Abner Vance, of course, is well-known from stories as the stern father who was hanged for killing a man who defiled and abandoned his daughter. And Abner's grandson Jim Vance is usually held up as one of the worst villains in the Hatfield-McCoy feud story; often labeled "Bad Jim" or "Crazy Jim" and portrayed in newspaper accounts, books and movies as a near-psychopathic vindictive murderer.
|The one surviving picture believed to be of Jim Vance, who was killed in 1888.|
Abner Vance died in 1819 before photography, so no pictures of him exist.
These usual stories are colorful and fun (for later generations) and have even been handed down through the years in families directly related to Abner and Jim. But the county government and land records as revealed by Cherep, Hardesty, and Dotson are showing a different picture of both men. According to surviving records from those times, Abner's daughter Elizabeth already had several children at the time Abner shot Lewis Horton, and there is no mention in his trial proceedings or any other records that he had any conflicts with the Hortons over his daughter. And Jim Vance was apparently elected constable of the local district in 1870 and a Justice of the Peace in 1883. He engaged in land deals with the McCoys and even hosted at his own house the marriage of his daughter to a McCoy son. Hardly the usual picture of Jim Vance as an obsessed and vindictive murderer.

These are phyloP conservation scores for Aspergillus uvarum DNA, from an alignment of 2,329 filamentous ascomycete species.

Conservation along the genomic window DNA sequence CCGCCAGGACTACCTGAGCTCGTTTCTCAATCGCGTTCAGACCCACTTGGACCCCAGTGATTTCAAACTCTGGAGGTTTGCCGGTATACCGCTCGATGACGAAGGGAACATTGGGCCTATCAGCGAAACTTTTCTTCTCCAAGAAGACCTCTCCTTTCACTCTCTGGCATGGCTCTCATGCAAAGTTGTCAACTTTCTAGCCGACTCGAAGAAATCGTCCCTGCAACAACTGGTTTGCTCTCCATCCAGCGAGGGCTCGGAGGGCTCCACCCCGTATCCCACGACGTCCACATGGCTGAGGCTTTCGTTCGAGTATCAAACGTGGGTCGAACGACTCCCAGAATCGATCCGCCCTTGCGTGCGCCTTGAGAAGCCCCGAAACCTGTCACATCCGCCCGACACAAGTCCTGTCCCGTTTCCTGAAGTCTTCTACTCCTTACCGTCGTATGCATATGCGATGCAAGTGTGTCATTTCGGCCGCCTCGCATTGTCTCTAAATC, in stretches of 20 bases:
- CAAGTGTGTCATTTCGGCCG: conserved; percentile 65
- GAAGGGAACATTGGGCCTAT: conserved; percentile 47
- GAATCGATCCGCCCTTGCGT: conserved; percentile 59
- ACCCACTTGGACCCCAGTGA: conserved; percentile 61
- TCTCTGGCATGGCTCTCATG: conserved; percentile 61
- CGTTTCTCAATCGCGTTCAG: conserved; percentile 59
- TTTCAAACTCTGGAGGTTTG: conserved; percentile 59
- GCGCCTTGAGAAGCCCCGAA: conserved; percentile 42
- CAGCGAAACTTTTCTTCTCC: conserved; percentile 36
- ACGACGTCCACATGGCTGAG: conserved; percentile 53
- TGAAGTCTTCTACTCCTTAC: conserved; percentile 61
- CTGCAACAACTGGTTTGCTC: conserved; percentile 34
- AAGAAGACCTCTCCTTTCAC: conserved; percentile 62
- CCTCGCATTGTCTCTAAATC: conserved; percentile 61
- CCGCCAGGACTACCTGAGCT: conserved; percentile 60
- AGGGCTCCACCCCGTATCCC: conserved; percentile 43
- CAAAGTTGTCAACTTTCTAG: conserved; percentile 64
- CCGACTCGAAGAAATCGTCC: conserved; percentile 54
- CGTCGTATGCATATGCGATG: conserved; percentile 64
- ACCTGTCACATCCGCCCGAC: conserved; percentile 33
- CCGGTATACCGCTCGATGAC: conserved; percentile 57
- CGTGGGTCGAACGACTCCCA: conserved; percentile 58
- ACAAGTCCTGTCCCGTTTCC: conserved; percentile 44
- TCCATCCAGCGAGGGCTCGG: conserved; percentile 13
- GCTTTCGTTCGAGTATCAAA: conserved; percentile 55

What is also covered by records of the time, of course, is that Abner Vance did shoot Lewis Horton in 1817, and Frank Phillips led a party of McCoy sympathizers to kill Jim Vance in 1888, so for whatever reason they clearly felt Jim deserved to die. But the motives behind those events and the Vance characters associated with them look very different in the historical record than in the stories that have made their way into popular culture. Whatever really happened back then, those stories seem to have sensationalized and distorted the real motives and men involved.
Does that mean these Vances were saints? Of course not. But perhaps history should remember them with a bit more balance. In any case, they can still generate controversy all the way into the 21st century!
Some recent articles by Ryan Hardesty have covered this emerging picture from historical research in more detail and are available here and here (the third article in the series is pending and I will add the link as soon as it's available).